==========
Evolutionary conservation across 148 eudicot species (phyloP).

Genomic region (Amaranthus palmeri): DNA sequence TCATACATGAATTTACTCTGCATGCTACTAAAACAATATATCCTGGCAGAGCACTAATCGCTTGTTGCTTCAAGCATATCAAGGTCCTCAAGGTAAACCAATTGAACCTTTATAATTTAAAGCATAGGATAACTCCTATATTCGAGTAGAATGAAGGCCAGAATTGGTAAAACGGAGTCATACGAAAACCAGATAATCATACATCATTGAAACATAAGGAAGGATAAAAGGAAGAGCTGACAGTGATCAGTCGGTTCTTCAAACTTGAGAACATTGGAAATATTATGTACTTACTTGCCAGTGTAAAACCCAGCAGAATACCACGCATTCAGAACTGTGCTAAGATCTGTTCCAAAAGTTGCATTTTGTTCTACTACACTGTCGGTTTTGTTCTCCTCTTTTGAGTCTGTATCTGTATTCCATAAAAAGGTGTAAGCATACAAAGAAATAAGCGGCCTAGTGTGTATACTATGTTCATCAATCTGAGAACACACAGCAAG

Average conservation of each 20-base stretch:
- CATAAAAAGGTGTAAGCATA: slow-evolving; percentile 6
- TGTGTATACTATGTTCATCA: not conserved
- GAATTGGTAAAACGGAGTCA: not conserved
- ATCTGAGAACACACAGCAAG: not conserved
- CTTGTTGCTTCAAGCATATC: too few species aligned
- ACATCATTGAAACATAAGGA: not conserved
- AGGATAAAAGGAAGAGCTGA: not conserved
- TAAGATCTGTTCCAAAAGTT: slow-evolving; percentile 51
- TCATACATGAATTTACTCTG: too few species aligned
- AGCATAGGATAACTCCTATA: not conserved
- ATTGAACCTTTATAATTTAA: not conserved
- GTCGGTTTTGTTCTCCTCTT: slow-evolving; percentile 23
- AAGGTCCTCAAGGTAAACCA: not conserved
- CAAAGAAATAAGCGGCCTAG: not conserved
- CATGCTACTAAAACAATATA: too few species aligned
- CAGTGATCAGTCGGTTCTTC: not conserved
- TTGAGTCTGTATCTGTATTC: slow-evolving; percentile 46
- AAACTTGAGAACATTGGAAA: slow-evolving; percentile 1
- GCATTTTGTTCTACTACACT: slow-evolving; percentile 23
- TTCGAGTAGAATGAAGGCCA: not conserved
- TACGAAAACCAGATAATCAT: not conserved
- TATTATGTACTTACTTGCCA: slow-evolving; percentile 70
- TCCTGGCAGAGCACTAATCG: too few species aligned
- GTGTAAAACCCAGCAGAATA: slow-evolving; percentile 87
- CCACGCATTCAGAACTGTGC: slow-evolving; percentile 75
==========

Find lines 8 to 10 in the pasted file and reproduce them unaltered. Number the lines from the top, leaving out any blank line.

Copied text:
- CTTGTTGCTTCAAGCATATC: too few species aligned
- ACATCATTGAAACATAAGGA: not conserved
- AGGATAAAAGGAAGAGCTGA: not conserved